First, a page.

What is a shouse?
Historically, a shouse has been defined as a building that was at one point intended to be used as a garage or shop, but has been redesigned to include living space. Although this trend is resurging now, it is not a new concept. As early as the middle ages, people would use buildings attached to their living spaces as workshops. Tradesmen, like blacksmiths and carpenters, would live and work in connected spaces.
In recent years, the shouse has been repopularized as an option for people who want to build a residence onto an existing shop or build a shop and house together to suit their needs. One might also repurpose what may have previously been considered a metal shop building, and use it entirely as a home.
How could a built-in shop be useful?
A built-in shop can be used in a variety of ways. They can provide a spacious and enclosed place to work or practice your hobbies. For example, you can use it as:
- A professional space to run a business.
- Space to work on automobiles, electronics, crafting, woodworking, or whatever your favorite pastime may be.
- Storage space for collections of large items such as vehicles, farm equipment or RVs.
What makes a shouse unique?
The wood pole construction provides a more stable structure without load bearing walls. Therefore, an open concept living area is achieved easily. Because of the departure from traditional building conventions, these homes are easily reconfigured to suit the changing needs of a family. As family members are added, as children leave the home, whatever the need may be, the homeowners can shift the interior boundaries efficiently.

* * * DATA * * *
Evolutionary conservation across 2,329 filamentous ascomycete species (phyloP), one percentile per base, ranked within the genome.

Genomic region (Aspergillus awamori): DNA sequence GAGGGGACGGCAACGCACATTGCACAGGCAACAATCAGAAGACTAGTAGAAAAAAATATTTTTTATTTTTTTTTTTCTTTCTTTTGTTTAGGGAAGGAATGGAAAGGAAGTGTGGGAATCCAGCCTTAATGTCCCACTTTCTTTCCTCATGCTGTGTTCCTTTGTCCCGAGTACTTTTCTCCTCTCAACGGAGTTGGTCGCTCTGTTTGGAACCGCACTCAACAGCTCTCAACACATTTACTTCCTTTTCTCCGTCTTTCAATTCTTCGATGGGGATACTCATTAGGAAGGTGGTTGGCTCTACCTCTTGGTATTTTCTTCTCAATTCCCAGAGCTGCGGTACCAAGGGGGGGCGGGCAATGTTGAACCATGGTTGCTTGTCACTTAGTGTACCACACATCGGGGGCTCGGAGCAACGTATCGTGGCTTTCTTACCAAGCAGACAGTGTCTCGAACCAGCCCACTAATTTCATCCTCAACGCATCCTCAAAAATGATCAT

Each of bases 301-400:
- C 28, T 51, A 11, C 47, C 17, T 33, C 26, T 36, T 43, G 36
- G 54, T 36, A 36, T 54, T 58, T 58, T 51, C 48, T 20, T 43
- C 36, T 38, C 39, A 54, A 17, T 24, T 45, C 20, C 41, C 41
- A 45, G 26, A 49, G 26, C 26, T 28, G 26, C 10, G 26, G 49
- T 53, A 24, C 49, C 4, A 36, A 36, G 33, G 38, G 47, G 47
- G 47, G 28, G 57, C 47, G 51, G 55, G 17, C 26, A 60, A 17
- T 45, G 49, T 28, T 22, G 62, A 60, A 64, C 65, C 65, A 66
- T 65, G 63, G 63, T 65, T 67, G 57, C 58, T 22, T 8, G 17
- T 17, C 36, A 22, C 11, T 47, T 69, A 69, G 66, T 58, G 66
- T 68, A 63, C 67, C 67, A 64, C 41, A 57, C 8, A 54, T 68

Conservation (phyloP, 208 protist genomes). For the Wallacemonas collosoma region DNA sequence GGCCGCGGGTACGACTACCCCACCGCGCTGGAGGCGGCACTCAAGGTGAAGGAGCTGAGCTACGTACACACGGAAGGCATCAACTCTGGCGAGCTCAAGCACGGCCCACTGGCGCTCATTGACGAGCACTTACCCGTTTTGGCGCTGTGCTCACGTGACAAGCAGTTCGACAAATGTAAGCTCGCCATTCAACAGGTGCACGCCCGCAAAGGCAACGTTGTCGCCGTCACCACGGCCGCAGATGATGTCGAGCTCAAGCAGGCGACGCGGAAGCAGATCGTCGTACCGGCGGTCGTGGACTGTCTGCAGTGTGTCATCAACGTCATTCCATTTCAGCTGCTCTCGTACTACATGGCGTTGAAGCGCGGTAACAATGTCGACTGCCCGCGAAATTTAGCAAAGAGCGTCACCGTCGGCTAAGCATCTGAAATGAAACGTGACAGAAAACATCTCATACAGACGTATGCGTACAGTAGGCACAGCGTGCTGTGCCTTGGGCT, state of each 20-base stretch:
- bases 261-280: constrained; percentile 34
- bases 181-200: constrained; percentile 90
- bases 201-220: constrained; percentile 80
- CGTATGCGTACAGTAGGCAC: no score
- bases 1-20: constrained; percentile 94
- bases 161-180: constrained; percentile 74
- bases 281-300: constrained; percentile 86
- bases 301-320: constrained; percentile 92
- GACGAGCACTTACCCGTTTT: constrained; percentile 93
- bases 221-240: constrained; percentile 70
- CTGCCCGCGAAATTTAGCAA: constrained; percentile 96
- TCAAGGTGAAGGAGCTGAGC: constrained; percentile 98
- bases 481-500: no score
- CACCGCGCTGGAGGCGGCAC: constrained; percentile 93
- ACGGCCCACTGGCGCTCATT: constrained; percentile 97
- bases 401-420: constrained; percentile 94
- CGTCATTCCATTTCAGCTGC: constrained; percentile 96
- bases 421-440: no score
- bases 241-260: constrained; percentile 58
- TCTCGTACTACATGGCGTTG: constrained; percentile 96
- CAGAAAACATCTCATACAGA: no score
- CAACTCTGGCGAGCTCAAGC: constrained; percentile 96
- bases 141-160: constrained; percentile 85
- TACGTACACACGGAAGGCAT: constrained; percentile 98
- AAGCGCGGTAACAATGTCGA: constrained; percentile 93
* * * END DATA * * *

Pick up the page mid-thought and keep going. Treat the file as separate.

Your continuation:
Shouses are also more durable than most standard homes. They are less prone to moisture or leaks, due to the metal exterior. A metal shouse can offer increased protection against pests and insect infestations as well.
Another unique feature is that instead of studs spaced every 16 to 24 inches, shouses often use large metal trusses or wood posts spaced up to 8 feet apart. This wider spacing allows for larger windows and doors, along with enhanced support. The larger windows and open floor plan help bring more natural light into the space.
Is a shouse cost-effective?
Since the shop and house are one structure, it is reasonable to assume it would be less expensive than building separate facilities for each. The dual function of a shouse cuts down on design and building costs. The cost of materials can be significantly lower than conventional home-building methods. Shouses can also cut down on the price of utilities because of their ability to accommodate open floor plans and taller ceilings. This allows air to flow efficiently decreasing the demand on heating and cooling equipment.